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    NASA's Image of Mercury Highlights Differences From Earth's Moon

    Geo Beats

    by Geo Beats

    An image taken on April 23rd, 2013 depicts Mercury's abundance of basins. Before NASA's MESSENGER mission began, the surface of Mercury was frequently compared to that of the Moon's surface.

    NASA missions from recent years have defied previous beliefs concerning the solar system. Mercury is one planet that’s continuously proving scientists wrong.

    An image taken on April 23rd, 2013 as part of NASA's MESSENGER mission, depicts the planet’s abundance of basins. The Bach crater can be seen in the newly released photo.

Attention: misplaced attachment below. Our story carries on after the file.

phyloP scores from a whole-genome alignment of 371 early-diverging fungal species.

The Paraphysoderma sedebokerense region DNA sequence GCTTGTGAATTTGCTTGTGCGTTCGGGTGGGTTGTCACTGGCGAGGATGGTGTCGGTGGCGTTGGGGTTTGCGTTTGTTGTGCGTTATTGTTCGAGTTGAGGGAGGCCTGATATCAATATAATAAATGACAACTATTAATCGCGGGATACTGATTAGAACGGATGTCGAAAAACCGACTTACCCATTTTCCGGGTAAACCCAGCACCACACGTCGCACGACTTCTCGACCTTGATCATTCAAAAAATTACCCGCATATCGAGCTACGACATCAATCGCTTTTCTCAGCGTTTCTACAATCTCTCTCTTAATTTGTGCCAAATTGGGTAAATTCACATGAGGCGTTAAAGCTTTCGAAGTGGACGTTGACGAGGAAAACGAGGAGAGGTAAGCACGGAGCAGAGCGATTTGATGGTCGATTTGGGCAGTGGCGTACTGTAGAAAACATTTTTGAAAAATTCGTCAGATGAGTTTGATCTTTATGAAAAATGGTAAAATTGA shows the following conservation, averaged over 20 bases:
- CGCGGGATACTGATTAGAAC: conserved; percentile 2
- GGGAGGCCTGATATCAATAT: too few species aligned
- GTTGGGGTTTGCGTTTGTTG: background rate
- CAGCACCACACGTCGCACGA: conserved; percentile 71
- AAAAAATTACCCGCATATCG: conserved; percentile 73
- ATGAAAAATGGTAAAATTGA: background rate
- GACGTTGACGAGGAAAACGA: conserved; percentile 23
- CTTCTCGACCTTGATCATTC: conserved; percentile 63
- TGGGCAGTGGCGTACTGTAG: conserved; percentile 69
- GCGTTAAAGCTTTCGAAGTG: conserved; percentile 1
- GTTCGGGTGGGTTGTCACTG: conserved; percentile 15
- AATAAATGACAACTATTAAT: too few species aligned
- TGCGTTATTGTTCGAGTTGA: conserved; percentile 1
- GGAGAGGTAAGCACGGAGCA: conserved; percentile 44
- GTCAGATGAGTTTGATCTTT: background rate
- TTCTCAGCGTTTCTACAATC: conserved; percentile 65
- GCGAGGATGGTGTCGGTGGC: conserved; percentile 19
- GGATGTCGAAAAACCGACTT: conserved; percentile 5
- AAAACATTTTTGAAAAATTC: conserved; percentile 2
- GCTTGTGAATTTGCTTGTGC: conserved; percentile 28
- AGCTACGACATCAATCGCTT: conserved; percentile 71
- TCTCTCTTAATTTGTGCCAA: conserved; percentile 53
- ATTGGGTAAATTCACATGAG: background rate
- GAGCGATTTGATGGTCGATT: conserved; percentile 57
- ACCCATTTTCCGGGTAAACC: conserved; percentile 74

Before the MESSENGER mission began capturing images, the surface of Mercury was frequently compared to the surface of Earth’s moon. However the mission has proven that the two surfaces couldn’t be more different.

    Once a week, the Mercury Dual Imaging System snaps photos of the planet, specifically highlighting the southern hemisphere. The visuals provide information about the shape and build on the topography measurements taken by the Mercury Laser Altimeter.

    Mercury is positioned in close proximity to the sun, meaning it’s difficult to view from our home planet except during twilight. Scientists previously believed only one side of Mercury faced the sun, but that concept was shattered in 1965 when astronomers discovered that it rotates three times every two orbits.